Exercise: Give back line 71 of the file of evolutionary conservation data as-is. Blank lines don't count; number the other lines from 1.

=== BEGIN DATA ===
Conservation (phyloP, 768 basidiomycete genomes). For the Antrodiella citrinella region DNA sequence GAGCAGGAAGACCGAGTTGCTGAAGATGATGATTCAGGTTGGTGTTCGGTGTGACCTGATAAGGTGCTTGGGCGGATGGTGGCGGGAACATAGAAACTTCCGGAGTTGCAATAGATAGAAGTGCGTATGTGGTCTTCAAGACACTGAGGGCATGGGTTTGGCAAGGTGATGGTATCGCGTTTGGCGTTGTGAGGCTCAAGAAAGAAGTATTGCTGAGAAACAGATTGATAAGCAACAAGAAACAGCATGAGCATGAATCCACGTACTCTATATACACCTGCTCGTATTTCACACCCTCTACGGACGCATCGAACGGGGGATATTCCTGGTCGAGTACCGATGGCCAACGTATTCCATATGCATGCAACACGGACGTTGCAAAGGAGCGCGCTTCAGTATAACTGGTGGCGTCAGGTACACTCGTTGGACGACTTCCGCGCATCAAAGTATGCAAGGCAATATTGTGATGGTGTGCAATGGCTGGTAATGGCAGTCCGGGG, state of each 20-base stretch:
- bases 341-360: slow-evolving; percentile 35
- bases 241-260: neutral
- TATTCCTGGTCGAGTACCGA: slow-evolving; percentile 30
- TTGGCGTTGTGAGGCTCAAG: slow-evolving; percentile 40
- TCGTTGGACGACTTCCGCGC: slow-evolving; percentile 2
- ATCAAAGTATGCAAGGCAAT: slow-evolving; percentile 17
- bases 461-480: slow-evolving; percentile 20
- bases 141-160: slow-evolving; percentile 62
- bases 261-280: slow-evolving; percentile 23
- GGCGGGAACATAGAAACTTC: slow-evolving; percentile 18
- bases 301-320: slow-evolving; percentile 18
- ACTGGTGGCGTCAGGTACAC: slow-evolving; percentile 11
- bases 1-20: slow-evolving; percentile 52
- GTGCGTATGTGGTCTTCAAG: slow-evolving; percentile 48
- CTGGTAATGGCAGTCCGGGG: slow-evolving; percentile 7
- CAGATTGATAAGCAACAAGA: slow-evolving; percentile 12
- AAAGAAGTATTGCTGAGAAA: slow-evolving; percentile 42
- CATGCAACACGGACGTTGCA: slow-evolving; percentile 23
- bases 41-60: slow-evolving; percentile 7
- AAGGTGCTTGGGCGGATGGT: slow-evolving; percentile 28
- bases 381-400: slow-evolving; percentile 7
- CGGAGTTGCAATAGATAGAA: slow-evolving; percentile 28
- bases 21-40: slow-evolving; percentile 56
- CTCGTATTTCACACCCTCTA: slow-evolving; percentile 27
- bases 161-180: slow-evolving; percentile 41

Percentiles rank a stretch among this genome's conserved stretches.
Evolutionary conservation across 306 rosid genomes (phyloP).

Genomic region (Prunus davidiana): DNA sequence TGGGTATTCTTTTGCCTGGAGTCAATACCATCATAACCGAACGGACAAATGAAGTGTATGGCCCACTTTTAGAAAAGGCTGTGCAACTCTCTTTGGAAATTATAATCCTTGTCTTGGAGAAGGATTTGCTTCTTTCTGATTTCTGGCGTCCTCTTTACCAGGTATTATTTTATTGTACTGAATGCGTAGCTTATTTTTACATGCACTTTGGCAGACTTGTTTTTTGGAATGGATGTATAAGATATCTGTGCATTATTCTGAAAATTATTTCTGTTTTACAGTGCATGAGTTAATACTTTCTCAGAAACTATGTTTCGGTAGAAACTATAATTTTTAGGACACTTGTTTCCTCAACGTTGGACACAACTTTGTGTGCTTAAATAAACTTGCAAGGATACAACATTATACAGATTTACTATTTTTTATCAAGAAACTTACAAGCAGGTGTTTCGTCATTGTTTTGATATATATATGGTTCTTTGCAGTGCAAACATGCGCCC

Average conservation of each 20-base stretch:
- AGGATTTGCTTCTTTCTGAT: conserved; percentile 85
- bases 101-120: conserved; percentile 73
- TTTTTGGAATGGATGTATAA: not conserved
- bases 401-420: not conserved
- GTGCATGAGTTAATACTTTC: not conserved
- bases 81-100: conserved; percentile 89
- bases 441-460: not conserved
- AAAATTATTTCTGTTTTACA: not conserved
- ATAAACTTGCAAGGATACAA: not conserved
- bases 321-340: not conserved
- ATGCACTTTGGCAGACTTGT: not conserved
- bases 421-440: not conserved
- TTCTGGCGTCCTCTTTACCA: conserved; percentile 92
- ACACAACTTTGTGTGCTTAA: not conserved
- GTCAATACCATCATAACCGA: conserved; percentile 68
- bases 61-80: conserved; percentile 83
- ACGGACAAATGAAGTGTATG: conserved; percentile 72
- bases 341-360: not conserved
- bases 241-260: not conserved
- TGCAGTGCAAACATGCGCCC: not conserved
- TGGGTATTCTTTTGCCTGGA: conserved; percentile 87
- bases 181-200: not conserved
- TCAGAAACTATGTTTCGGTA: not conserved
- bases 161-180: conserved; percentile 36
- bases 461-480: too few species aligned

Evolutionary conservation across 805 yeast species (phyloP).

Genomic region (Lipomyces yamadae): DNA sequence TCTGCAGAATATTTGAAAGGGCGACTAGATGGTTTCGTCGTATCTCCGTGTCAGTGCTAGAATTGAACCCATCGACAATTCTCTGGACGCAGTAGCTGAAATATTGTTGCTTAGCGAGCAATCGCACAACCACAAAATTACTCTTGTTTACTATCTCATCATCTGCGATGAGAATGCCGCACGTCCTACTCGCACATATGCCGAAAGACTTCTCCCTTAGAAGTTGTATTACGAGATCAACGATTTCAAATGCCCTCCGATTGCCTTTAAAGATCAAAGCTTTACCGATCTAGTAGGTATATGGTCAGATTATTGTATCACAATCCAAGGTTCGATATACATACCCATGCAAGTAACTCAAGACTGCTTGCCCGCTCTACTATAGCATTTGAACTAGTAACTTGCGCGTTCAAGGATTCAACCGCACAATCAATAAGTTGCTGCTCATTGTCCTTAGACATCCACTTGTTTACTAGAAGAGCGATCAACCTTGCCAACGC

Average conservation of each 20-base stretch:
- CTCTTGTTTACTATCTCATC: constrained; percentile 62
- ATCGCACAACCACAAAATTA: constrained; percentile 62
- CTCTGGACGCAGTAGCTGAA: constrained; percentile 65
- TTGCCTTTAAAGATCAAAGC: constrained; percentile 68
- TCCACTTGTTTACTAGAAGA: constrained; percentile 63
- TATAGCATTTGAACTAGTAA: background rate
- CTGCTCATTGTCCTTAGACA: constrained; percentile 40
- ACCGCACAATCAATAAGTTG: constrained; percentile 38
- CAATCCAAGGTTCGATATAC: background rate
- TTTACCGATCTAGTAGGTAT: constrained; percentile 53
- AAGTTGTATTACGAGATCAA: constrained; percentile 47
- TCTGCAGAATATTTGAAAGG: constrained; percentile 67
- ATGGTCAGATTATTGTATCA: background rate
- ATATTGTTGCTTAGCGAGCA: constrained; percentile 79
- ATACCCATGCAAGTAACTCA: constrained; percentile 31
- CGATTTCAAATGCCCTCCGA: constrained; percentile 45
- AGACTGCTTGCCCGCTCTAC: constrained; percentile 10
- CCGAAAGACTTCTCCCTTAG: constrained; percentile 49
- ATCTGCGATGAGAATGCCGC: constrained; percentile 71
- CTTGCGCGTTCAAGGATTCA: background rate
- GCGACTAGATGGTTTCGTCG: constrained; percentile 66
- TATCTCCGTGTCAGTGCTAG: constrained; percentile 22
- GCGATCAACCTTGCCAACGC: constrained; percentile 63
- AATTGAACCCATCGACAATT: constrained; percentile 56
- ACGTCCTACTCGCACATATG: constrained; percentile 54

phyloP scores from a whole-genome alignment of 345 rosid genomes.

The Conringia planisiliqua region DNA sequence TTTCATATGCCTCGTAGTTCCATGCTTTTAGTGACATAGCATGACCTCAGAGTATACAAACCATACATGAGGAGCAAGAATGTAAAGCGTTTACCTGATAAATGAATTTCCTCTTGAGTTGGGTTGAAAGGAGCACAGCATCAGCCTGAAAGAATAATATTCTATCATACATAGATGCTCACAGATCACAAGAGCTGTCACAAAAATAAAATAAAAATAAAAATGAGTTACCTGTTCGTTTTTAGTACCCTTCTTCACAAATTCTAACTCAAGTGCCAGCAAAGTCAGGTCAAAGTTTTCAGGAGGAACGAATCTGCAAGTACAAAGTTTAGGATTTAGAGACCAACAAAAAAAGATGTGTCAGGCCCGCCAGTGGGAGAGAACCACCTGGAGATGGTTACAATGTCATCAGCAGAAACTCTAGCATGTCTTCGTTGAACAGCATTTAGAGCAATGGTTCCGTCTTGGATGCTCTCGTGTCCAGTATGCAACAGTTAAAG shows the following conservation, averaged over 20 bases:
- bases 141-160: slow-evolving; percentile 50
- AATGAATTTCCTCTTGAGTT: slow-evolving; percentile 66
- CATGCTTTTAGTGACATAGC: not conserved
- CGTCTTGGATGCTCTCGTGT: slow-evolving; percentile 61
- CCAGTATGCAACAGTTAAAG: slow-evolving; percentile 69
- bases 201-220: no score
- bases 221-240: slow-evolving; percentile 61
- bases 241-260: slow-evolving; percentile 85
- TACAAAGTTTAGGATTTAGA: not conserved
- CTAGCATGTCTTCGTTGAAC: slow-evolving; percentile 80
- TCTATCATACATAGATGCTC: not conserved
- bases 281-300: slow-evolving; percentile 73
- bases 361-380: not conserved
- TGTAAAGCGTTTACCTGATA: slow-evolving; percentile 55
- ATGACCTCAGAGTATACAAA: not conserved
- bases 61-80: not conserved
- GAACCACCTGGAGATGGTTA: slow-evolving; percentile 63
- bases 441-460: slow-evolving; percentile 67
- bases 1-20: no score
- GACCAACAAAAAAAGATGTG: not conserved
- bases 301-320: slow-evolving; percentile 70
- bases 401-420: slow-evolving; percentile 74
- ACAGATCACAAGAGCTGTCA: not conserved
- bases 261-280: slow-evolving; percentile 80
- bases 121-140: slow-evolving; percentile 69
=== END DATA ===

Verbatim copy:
- ATGGTCAGATTATTGTATCA: background rate